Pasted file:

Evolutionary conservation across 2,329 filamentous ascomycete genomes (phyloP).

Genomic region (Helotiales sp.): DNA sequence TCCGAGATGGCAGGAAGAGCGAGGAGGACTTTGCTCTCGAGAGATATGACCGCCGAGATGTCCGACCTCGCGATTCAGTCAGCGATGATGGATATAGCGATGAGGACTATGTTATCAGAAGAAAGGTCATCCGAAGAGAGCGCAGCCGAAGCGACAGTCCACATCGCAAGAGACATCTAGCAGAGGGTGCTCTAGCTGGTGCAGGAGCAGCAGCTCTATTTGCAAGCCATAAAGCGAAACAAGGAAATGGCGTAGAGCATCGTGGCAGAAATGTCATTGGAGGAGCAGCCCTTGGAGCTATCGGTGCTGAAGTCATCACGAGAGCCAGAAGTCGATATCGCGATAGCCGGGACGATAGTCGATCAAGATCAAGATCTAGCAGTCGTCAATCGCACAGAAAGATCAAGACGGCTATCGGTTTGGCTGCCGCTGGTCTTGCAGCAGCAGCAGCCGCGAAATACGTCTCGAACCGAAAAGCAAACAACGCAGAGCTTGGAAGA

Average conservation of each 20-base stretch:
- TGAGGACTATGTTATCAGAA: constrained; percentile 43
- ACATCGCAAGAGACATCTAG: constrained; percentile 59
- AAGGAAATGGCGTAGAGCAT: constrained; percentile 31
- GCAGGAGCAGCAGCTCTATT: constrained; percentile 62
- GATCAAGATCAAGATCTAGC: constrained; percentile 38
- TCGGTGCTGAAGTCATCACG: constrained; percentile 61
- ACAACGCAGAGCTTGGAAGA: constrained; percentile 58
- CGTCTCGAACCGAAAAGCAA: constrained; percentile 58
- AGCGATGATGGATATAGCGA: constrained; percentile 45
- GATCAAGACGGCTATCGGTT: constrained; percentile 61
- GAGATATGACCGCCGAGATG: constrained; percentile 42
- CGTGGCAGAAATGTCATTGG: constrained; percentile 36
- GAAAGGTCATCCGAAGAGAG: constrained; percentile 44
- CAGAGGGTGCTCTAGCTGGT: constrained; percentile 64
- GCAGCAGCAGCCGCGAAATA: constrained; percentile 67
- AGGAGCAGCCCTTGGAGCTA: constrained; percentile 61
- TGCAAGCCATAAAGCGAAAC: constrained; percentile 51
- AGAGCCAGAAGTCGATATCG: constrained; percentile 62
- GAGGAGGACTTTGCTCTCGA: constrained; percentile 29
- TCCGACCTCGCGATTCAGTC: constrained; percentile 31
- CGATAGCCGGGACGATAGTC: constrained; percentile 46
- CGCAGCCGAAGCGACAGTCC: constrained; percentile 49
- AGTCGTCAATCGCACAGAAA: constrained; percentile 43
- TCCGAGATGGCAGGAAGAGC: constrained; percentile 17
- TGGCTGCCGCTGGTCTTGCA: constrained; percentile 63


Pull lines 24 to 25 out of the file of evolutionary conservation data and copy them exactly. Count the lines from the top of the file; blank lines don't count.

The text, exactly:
- CGATAGCCGGGACGATAGTC: constrained; percentile 46
- CGCAGCCGAAGCGACAGTCC: constrained; percentile 49